So the gang is escaping from a rebellion on a slave mining community caused by a socially conscious droid and Lando’s co-pilot, L3. They are flying through a space storm when an Imperial star destroyer blocks their path. In an act that can only be described as Soloesque, Han, who is at this point piloting the Millennium Falcon, dives headlong into the maelstrom. Hiding in the broiling dust clouds is a massive Lovecraftian horror that then chases the ship through the storm till they find something even weirder, a technicolour gravity well. The reason I bring this up is that this, coupled with the other odd creatures, hints at more substantial things in play and get us to believe that this is a living, breathing universe, one that does not revolve around Jedi and the rebellion. But also because it is a hair-raising section of the film that I reacted to like a kid on their first roller coaster. It is a statement that Solo does not only have one moment like this but several ones that make you want to punch the air and holler in relief and adulation.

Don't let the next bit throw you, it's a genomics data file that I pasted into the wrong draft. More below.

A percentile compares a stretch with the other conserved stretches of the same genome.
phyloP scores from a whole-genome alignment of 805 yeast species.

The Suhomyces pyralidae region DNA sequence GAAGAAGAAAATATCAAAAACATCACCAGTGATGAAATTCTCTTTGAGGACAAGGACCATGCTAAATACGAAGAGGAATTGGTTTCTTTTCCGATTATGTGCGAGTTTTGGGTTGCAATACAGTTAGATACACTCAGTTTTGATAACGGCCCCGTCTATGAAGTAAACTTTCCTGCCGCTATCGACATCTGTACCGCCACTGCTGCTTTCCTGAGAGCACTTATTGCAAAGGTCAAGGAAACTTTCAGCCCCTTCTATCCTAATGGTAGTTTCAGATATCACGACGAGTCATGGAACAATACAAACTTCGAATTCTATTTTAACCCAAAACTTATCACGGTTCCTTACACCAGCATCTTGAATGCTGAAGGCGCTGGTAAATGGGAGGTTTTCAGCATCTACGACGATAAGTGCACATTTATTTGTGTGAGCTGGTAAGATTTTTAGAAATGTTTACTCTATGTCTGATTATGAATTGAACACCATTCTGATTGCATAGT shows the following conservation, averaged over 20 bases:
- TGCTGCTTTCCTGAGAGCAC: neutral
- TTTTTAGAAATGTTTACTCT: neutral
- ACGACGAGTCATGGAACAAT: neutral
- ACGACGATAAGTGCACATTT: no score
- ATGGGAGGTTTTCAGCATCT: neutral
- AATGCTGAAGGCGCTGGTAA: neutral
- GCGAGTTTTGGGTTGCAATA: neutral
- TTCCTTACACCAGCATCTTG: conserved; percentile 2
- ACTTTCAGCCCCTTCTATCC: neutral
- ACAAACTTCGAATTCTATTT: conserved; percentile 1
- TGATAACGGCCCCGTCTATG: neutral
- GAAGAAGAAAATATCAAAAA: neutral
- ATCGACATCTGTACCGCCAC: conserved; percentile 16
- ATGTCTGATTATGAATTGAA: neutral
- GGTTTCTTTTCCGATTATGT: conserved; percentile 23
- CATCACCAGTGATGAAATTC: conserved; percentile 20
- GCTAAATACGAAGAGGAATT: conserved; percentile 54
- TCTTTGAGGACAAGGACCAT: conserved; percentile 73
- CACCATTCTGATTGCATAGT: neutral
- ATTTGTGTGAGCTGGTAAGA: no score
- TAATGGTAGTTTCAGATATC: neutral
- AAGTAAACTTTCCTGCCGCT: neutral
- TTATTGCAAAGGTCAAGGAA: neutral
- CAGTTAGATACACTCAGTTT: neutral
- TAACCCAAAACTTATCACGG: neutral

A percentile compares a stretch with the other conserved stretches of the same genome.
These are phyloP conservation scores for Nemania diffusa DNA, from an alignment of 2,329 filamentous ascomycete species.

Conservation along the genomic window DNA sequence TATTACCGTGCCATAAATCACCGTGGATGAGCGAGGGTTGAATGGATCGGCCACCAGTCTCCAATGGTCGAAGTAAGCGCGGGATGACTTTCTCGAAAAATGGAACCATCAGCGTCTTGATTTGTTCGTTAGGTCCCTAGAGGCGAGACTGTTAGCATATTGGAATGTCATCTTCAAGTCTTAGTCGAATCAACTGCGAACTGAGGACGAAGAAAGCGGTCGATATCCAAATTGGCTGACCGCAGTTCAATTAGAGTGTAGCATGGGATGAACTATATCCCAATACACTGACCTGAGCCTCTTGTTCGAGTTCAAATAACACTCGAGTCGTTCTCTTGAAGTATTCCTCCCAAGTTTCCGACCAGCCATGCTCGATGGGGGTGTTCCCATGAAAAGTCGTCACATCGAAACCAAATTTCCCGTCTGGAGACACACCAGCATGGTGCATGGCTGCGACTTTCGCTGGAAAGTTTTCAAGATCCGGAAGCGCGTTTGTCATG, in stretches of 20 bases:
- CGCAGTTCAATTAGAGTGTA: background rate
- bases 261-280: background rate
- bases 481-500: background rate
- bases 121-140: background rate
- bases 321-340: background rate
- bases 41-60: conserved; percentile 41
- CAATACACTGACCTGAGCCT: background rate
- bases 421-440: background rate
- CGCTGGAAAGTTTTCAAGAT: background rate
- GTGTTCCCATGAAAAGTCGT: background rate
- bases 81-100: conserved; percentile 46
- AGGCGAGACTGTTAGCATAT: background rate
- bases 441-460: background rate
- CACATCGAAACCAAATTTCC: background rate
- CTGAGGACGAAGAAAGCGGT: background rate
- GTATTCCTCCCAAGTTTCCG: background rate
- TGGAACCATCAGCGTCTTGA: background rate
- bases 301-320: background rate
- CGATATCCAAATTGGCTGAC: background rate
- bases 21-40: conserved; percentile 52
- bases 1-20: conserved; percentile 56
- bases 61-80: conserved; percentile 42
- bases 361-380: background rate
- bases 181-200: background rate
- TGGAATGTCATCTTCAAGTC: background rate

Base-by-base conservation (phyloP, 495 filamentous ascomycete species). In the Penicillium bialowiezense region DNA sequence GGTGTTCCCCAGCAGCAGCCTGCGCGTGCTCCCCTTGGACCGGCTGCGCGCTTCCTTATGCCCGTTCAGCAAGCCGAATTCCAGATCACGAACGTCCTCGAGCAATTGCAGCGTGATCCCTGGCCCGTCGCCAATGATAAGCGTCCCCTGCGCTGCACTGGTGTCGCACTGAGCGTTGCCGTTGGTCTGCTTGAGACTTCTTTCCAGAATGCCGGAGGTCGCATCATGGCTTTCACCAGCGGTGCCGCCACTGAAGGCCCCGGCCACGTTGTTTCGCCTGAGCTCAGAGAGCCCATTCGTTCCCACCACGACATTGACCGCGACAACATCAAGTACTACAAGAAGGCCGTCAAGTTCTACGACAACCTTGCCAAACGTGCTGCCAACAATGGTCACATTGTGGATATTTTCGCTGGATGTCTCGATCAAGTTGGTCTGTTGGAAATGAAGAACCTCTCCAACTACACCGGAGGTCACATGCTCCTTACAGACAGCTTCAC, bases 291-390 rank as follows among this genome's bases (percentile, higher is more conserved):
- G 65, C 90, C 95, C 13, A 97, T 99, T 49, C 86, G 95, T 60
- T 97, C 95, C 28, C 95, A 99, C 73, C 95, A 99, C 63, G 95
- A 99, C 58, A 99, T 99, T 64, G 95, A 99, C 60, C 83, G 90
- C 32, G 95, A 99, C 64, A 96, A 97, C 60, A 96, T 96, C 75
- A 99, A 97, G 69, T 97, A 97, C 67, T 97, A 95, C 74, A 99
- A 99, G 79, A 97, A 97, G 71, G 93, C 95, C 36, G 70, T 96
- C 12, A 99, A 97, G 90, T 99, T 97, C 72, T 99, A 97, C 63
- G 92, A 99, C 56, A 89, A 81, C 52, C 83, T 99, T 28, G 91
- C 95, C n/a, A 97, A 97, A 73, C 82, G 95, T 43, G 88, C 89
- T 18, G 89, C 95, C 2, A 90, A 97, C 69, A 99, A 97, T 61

The film has its faults of course. The stakes are low because we know that Solo, Chewie and Lando are still around, but the other characters are so well acted that we begin to worry about their well being, so that makes up for that flaw a little. I mean there were a few deaths that we were supposed to care about but, due to their lack of mention in any of the other films, these feel cheap and lacking. We only meet these characters for 10-20 minutes, and they are shuffled off, leaving no real impact, well apart from how the other characters react, and that is actually quite powerful especially in regards to one of them, and it isn’t the one that you think it is.